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About the Foundation
- Created with government leaders, the Foundation starts The Water Institute of the Gulf, which will gather the scientists to provide solutions to the double threat of rising seas and subsiding lands.
- Collaborating with Manship Theatre, the Foundation uses grants from the Rick Hartley and David Vey Fund to upgrade the venue's smaller stages and concession area, while adding a marquee entrance on the new Town Square. Also, the Foundation has its best year in history, with donors putting nearly $140 million in charitable funds. Among the gifts is $100 million from BP to help deepwater rig workers affected by the federal moratorium.
- Discovering that thousands of dogs and cats are put down each year by East Baton Rouge Animal Control, the Foundation recruits animal advocates to start a No Kill Baton Rouge movement, which leads to the creation of the Companion Animal Alliance. The Alliance takes over the EBR Animal Shelter in summer 2011 and quickly quadruples the number of dogs and cats saved and adopted. Also in 2009, cancer-killing technology, supported by a Foundation investment, enters human clinical trials with the promise of a new treatment that zeroes in on cancer cells only.
- To guide downtown's rebirth for the next decade, Plan Baton Rouge Phase II is launched with grants from the Foundation, Fannie Mae and parish government. Unveiled in 2009, the plan is being implemented.
- With Mayor Kip Holden, the Foundation forms the East Baton Rouge Redevelopment Authority to restart neglected neighborhoods. The authority since has created neighborhood improvement plans, secured and distributed millions in tax credits to spur inner-city projects and much more.
- The Foundation and the Center for Planning Excellence hire the Urban Land Institute to review Baton Rouge's Horizon land plan, which leads to Mayor Kip Holden hiring Fregonese Associates to create a new comprehensive plan. Local government adopts FutureBR in 2011.
- The Foundation funds the Community Foundation of Southwest Louisiana to expand philanthropy in Calcasieu, Beauregard, Allen, Cameron and Jeff Davis parishes. Also in 2007, a study underwritten by the Foundation says the airports of Baton Rouge and New Orleans have enough capacity for 25 more years, ending debate over building another expensive airport between the two cities.
- The Wilbur Marvin Foundation, a supporting nonprofit that holds most of the Foundation's real estate assets, reopens Capitol House Hotel as a Hilton. Also in 2006, our donors begin the Ernest J. Gaines Award for Literary Excellence, an annual book award for a rising African-American writers. And the Northshore Community Foundation is formed with civic leaders to grow philanthropy in St. Tammany, Tangipahoa, St. Helena and Washington parishes.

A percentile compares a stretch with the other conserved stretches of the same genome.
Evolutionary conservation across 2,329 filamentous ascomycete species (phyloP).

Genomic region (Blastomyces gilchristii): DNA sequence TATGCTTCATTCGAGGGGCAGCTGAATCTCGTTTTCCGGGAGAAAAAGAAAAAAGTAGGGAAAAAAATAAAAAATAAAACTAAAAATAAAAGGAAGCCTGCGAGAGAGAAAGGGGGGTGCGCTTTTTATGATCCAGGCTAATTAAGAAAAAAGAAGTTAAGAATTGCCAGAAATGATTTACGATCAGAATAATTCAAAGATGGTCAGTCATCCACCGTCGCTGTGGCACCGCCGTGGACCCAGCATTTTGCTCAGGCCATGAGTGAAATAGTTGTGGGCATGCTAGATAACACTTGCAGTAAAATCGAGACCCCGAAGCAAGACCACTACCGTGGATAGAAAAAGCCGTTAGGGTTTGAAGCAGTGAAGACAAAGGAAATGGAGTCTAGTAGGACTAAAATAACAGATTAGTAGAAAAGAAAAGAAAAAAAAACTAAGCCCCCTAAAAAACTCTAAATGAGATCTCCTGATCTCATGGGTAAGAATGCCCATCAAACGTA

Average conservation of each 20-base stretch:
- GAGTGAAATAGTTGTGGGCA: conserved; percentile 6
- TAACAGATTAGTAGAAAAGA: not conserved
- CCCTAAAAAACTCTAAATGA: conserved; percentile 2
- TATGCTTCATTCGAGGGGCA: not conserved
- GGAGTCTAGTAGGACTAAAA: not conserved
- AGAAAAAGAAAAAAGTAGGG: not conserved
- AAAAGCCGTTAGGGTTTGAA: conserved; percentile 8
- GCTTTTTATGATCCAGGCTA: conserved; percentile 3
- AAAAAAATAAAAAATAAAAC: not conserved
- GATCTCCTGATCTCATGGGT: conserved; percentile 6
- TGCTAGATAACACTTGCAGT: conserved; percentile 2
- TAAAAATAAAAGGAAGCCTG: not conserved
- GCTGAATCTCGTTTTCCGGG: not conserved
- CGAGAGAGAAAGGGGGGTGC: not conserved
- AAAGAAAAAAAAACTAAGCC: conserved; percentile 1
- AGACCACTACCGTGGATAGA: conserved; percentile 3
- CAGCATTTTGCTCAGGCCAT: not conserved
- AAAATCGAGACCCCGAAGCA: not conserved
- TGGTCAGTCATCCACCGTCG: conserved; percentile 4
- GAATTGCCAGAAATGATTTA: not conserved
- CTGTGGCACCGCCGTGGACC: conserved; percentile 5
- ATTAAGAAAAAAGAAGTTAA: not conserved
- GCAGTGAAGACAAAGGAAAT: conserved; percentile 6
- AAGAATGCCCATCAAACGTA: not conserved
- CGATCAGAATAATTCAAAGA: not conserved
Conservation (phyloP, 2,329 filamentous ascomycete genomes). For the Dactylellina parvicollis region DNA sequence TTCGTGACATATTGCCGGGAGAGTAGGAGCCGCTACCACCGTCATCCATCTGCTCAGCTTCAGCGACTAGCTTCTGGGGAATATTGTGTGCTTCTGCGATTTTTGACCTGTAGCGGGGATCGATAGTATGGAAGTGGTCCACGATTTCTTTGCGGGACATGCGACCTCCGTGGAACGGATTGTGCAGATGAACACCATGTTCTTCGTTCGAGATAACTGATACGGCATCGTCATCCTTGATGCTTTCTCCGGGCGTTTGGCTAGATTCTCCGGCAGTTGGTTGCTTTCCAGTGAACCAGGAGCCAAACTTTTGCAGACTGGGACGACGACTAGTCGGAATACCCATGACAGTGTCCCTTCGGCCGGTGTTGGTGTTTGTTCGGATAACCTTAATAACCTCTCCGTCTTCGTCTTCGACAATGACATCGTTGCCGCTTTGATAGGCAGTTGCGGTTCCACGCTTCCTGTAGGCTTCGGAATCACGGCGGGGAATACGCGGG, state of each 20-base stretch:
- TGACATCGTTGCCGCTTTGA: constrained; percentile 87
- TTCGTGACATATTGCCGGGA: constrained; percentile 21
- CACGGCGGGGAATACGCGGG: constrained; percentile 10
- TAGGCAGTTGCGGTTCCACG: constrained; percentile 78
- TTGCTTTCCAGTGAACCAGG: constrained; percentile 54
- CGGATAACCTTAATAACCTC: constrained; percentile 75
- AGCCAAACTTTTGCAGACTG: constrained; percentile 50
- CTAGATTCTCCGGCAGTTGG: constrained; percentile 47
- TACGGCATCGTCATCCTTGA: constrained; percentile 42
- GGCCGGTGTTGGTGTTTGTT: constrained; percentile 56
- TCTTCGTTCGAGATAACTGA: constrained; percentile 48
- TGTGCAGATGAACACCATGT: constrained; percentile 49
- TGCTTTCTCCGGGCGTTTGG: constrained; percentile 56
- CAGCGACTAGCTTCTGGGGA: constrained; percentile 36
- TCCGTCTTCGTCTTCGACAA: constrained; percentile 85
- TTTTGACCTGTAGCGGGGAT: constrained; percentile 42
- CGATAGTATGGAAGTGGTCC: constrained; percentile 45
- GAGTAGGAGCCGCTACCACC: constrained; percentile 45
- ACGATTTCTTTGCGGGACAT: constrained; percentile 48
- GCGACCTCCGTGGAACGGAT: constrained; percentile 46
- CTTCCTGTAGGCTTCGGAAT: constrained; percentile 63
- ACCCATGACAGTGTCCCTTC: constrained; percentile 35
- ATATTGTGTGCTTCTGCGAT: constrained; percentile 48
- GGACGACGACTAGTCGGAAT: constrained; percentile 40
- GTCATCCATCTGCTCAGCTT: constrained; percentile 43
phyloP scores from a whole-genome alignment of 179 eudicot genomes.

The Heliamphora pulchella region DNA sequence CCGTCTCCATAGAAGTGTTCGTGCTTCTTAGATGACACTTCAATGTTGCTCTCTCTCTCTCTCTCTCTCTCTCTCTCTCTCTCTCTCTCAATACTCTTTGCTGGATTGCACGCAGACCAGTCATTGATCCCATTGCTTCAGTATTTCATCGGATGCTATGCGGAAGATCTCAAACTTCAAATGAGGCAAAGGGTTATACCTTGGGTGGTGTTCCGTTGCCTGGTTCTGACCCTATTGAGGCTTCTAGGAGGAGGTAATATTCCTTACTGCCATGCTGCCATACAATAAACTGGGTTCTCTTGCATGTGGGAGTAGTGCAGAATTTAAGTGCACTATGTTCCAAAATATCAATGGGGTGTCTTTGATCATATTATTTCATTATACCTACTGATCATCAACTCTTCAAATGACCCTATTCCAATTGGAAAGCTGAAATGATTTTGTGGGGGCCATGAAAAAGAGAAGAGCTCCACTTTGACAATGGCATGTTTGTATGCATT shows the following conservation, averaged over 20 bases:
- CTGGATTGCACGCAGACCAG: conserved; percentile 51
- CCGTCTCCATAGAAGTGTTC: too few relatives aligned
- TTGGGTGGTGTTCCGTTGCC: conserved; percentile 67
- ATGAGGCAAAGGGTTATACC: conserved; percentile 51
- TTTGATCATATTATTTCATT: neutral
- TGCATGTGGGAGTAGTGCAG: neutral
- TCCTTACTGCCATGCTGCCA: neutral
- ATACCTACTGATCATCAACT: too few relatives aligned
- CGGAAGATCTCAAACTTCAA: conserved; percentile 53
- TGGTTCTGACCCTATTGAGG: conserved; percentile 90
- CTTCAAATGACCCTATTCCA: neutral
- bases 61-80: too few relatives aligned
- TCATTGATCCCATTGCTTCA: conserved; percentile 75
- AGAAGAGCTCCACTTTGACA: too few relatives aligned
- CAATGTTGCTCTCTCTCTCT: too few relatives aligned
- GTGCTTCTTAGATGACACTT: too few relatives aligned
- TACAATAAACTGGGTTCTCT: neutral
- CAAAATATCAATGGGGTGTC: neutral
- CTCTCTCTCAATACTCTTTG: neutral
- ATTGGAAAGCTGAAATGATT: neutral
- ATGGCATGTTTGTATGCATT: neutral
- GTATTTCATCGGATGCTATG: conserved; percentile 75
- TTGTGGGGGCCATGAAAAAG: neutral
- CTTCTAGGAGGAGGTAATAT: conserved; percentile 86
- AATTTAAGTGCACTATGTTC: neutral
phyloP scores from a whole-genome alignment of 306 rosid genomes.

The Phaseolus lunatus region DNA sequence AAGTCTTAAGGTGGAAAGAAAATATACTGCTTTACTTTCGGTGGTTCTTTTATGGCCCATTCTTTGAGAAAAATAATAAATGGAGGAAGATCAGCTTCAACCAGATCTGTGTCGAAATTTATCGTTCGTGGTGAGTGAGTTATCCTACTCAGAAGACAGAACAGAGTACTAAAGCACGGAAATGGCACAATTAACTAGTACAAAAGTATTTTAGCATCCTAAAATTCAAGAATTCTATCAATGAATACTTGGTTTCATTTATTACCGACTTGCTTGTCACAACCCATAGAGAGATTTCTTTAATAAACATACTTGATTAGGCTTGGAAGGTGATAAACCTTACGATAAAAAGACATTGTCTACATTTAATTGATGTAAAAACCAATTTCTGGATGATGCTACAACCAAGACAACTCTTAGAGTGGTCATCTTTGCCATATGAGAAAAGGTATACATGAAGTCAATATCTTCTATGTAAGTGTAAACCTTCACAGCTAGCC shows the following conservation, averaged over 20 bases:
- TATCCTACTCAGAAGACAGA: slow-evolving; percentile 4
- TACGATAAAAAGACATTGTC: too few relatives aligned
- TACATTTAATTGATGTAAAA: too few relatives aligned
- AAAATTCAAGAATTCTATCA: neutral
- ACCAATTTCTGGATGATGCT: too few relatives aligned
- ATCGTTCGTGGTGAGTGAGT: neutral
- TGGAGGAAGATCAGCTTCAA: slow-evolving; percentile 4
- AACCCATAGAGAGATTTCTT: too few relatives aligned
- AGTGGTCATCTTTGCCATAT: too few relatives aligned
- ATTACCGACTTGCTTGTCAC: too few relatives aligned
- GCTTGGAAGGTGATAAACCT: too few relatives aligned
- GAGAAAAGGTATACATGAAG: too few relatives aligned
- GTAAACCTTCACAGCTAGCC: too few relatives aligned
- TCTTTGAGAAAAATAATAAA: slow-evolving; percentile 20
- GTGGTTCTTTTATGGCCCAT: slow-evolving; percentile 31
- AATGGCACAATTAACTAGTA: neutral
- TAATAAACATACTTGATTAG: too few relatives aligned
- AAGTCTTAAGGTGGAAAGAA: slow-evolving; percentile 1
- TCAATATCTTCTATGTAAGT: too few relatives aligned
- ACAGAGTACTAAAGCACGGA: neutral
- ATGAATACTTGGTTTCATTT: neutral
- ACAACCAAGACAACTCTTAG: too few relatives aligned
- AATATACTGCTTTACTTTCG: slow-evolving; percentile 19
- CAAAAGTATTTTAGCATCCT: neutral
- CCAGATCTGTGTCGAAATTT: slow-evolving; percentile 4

- Asked for a hand in reforming public health care, the Foundation dispatches its civic leadership department to work with LSU Health Sciences Center and local hospitals. In 2010, LSU and Our Lady of the Lake Regional Medical Center agree to create clinics closer to patients, with OLOL building hospital rooms for treatments requiring overnight stays.
- The Foundation raises more than $45 million to respond after hurricanes Katrina and Rita, granting the money to feed and shelter evacuees at first, then to help Louisiana rebuild stronger and smarter. Grants are made to create Louisiana Speaks, a rebuilding strategy for South Louisiana, and InCourage, a free mental health counseling program that can be replicated after disasters.
- The Foundation hires a consulting firm to help the EBR Housing Authority secure an $18.6 million federal grant, which is used to knock down housing projects and build new affordable homes in Old South Baton Rouge. Reclamation of OSBR continues with assistance from the Foundation, resulting in an increase of population in 2010 after decades of decline. Also in 2003, the Citizens Task Force on Education, with the Foundation as partner, negotiates an end to the EBR school desegregation case.
- In keeping with the Foundation-funded Plan Baton Rouge, BREADA opens The Main Street Market in the first floor of the state parking garage in downtown. BREADA remains the focus of the burgeoning local food movement.
- Begun in 2001, the downtown Arts Block initiative has produced the $55 million Shaw Center for the Arts, which includes the LSU Museum of Art, restaurants, office space, lofts and The Manship Theatre.